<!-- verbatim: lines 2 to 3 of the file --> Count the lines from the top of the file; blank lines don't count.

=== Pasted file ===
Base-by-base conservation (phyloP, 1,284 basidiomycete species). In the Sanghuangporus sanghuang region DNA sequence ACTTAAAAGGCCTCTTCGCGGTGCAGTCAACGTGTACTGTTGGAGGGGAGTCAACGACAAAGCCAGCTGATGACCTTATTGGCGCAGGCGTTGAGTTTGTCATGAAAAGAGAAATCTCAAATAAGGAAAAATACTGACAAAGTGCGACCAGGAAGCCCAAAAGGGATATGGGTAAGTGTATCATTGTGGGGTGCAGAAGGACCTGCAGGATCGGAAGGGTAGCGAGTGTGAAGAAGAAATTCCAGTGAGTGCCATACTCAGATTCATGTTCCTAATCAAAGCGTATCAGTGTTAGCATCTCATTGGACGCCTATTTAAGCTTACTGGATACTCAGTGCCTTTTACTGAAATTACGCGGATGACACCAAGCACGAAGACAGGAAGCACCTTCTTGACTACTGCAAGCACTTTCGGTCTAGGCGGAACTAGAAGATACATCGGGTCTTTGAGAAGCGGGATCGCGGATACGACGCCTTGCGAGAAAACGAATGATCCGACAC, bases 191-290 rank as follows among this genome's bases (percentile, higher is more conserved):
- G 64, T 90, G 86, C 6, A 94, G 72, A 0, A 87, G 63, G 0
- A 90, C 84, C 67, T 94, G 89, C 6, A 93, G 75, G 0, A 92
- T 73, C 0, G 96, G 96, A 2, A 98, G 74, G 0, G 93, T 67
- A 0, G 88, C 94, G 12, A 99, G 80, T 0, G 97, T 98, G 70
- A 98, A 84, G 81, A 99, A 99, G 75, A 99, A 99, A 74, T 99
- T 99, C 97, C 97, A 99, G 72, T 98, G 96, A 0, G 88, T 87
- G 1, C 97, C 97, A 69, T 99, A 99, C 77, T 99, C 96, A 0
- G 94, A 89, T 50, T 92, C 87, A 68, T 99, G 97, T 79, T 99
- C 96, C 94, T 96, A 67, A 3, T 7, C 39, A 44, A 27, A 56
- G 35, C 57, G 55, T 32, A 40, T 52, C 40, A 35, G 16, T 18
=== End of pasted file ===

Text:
- G 64, T 90, G 86, C 6, A 94, G 72, A 0, A 87, G 63, G 0
- A 90, C 84, C 67, T 94, G 89, C 6, A 93, G 75, G 0, A 92